She also plans to use examples of companies that have impact at the core of their business and “successfully scaling impact and business in sync.”
She cites the example of Sama, an impact startup creating jobs for young, low-income talents through the digital economy, which saw a 630 per cent uptick in enterprise value since Rubio’s investment.
The startup has also achieved close to 400 per cent of its impact targets, creating “over 3,000 formal, above-living wage jobs for young people from marginalised backgrounds.”
Another startup in Rubio’s portfolio creating impact is Sympower, which helps reduce the reliance of grid operators on coal and gas-fired power plants through smart peak shaving.
Sympower, according to Groothuis, had a 780 per cent uptick in EV and has achieved 33 per cent of impact target by saving over 300,000 tons of CO2.
Apart from impact investing, she says the 0100 Conference Europe will be an opportunity to have an open discussion on where they want the financial sector to be in 2030.
“I think it is important to reintroduce our own moral imperative to the discussion on how we build businesses and invest,” she says.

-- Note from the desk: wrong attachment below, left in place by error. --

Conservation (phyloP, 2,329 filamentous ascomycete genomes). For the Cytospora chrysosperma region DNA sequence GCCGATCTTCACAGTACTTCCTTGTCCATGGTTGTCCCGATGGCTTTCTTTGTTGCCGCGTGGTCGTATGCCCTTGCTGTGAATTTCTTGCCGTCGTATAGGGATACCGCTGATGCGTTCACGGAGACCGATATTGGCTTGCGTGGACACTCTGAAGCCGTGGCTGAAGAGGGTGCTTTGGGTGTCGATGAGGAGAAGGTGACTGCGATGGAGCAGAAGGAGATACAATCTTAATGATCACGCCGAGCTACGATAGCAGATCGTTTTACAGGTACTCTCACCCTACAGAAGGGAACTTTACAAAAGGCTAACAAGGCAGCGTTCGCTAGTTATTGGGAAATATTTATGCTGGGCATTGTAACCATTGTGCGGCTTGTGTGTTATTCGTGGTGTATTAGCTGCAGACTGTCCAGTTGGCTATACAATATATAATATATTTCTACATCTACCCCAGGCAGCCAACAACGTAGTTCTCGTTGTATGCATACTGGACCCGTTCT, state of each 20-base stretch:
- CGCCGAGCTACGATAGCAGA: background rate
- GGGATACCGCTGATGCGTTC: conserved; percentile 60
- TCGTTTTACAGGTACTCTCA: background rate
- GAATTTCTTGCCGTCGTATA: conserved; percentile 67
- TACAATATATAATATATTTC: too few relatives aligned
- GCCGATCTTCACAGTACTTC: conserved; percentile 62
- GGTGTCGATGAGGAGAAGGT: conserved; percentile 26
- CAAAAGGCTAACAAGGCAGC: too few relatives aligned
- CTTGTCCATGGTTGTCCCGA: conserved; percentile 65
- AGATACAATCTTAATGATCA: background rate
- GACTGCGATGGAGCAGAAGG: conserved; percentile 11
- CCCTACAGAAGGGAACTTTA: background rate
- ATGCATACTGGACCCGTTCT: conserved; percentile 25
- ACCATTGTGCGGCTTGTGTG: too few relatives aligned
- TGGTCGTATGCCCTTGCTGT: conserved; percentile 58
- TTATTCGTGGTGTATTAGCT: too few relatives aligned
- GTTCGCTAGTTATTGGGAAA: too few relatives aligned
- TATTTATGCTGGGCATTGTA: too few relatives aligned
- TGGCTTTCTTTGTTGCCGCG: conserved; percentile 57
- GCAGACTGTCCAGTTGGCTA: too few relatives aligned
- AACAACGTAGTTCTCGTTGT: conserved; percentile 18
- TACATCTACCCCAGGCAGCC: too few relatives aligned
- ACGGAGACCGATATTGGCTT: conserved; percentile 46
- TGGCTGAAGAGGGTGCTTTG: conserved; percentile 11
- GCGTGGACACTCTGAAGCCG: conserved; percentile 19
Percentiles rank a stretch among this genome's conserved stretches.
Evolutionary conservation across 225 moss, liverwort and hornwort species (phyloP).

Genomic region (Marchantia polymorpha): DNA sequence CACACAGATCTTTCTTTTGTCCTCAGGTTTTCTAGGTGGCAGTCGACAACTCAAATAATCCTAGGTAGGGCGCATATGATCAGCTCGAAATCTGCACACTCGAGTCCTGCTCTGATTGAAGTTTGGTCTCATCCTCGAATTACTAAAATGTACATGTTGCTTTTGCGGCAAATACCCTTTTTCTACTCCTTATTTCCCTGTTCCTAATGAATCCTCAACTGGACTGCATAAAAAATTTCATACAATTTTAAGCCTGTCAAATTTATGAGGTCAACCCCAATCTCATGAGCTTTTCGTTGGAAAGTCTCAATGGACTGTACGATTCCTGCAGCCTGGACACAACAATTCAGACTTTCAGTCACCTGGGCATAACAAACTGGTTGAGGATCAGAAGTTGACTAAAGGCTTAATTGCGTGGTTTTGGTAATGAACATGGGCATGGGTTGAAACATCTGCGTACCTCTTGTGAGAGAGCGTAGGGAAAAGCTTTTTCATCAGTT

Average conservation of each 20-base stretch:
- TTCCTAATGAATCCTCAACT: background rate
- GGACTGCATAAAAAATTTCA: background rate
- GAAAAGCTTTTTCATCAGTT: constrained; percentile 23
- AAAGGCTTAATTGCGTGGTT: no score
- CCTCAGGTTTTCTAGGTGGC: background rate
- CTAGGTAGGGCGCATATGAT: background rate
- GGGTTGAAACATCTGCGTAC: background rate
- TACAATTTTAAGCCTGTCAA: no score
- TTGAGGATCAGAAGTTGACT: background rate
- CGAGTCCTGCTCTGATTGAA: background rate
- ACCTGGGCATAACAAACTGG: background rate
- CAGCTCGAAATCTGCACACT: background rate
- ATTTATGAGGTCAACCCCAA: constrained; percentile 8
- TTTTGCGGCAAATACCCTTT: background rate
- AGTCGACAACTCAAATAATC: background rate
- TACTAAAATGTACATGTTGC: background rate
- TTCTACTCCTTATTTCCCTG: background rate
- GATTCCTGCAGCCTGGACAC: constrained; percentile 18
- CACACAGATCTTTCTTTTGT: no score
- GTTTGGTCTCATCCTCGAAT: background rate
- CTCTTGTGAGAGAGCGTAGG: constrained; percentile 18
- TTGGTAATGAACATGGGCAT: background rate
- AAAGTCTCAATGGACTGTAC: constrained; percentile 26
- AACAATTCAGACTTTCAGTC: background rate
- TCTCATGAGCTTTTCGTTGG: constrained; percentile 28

Innovation and sustainability galore
Each year, Groothuis says Rubio Impact Ventures reviews over 1,000 deals per year and that they receive a lot of inbound dealflow.
However, most of the companies backed by Rubio come from its own networks and sector deep dives.
“We proactively research major themes in our impact segments to identify promising trends and companies – those are usually the most interesting investments,” she explains their approach.
In terms of innovation that also meet sustainability goals, Groothuis is looking at alternatives for pesticides and fertilisers and B2B solutions for protein transition like Novameat and Arborea in the food tech industry.
In healthtech, she says Rubio is focusing on smart applications that empower patients and healthcare professionals like Incision and SkinVision.
“In our wider Climate Action team, we look at energy storage and smart grid solutions like Sympower,” she says before adding, “in People Power, we are interested in inclusive job opportunities and access to education, like Sama and Microverse.”
She says that after 8 years, Rubio sees proven alignment between impact and business growth, proving its initial strategy.
“We believe that the most valuable companies of our time will be the ones solving global problems,” she concludes.